Here are some changes I'd like to see over the coming four years:
I am not one to favor government limits on private sector salaries, but I am appalled by the millions earned by executives while the corporations they directed lost gobs of money. Even more eggregious are the "golden parachutes" some executives got when they were forced to leave their posts. We need to put some accountability into the executive suites and some lead into those "golden parachutes"!
If any of these executives acted illegally, such as falsifying acounts or knowingly releasing false information I hope they are sued by shareholders and prosecuted to the full extent of the law. However, most of them have excellent legal advisors and, while what they did was immoral, it was probably legal.
CHANGE ITEM #1: Any salary or bonus or "golden parachute" in excess of 40 times the lowest pay of any employee in the corporation shall be paid in STOCK OF THE COMPANY that cannot be sold for FIVE YEARS. That will prevent executives from profiting from flim-flams that yield quick returns but are losers in the long run.
I listened to the Congressional hearings on Standard & Poors, Moody's, and Fitch, the agencies that do some 90% of the ratings on financial instruments. One of them rated AIG as AA two days before it imploded!
It turns out these agencies are paid for their ratings by the very corporations that issue the financial instruments. The corporations shop around for the agency that will give them the best ratings and, naturally, the agencies adjust their rating formulas to gain the most business. How can we make the rating agencies more accountable without imposing some unwieldy bureaucracy on them?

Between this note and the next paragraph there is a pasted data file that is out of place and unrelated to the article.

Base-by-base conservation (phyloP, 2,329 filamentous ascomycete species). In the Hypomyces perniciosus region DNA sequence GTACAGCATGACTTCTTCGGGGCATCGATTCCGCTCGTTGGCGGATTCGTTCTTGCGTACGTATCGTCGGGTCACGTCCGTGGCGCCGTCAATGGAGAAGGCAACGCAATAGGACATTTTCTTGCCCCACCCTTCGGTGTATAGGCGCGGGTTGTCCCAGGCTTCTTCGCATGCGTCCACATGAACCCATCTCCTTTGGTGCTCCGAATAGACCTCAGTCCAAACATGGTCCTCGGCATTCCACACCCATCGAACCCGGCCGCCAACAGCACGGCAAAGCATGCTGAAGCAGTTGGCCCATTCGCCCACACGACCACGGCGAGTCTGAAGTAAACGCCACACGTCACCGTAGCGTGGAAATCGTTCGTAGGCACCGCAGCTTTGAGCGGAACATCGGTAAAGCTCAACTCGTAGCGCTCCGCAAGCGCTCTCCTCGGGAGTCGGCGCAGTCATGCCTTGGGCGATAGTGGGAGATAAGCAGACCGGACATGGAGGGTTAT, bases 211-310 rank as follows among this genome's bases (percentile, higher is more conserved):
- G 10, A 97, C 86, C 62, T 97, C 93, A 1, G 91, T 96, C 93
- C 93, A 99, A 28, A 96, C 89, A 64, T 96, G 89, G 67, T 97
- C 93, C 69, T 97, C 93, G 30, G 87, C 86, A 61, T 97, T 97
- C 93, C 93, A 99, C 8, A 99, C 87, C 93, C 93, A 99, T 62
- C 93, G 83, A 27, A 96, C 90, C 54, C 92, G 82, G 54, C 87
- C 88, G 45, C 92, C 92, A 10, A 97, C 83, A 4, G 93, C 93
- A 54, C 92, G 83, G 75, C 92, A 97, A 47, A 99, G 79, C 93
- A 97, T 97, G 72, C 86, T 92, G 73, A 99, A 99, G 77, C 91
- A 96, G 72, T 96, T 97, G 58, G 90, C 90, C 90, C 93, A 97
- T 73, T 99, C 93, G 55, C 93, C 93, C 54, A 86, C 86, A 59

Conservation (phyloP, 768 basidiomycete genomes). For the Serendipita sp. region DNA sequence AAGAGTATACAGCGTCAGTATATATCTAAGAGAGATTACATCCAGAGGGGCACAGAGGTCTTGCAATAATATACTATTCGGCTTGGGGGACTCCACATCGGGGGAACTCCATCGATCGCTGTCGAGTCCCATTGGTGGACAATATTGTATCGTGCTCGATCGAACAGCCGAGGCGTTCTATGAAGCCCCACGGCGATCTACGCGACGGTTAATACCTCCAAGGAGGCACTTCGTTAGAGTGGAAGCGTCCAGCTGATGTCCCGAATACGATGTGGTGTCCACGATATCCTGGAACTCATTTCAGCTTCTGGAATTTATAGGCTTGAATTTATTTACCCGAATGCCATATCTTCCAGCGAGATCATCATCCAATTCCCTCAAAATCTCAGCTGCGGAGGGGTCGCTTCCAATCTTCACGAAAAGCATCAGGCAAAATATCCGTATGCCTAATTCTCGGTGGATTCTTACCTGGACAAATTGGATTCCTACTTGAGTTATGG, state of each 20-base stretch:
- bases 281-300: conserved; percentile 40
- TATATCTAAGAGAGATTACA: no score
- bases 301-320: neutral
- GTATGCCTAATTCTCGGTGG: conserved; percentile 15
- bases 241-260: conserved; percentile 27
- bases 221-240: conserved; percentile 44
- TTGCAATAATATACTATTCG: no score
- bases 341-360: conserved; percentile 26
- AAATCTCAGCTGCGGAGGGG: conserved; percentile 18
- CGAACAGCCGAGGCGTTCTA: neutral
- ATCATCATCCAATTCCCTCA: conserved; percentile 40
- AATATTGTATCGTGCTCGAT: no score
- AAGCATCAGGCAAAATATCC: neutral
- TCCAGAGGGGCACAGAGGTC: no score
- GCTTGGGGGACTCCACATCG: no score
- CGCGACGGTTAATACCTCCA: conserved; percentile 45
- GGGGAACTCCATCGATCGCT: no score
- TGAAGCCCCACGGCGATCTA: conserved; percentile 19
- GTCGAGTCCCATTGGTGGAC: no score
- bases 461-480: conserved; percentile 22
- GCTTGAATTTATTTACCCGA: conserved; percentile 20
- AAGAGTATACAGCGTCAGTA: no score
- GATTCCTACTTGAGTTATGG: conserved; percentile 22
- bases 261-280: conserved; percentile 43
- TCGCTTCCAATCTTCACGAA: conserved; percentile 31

CHANGE ITEM #2: Fifty percent of the fee to a rating agency for rating any financial instrument (stock, bond, derivative, etc.) shall be paid in the FINANCIAL INSTRUMENT THAT HAS BEEN RATED that cannot be sold for FIVE YEARS.
It used to be that the bank that accepted your home mortgage would hold it themselves. No more.
To encourage home ownership, Congress created Freddie Mac and Fannie Mae as quasi-government agencies to buy mortgages. Congress passed laws and government departments made rules that encouraged banks to give loans to people who had poor credit and employment histories.
That was good for the constituencies of both political parties: developers and the building materials industry loved it, as well as workers in the building trades and unions and the people who were enabled to buy homes beyond their creditworthiness. Freddie and Fannie executives made generous political contributions to both parties as did the building industry and unions and politicians got lots of votes from happy beneficiaries.
The banks had nothing to lose - they processed mortgages and sold them off to Freddie and Fannie and others. The more mortgages they processed the more money they made. If the mortgages paid off - great, if not, not to worry, the government would take the loss.
CHANGE ITEM #3: Require banks and other mortgage-issuing entities to retain at least 25% of the mortgages they issue on their books. That way, when a mortgage is not paid off the banks have their own skin in the game.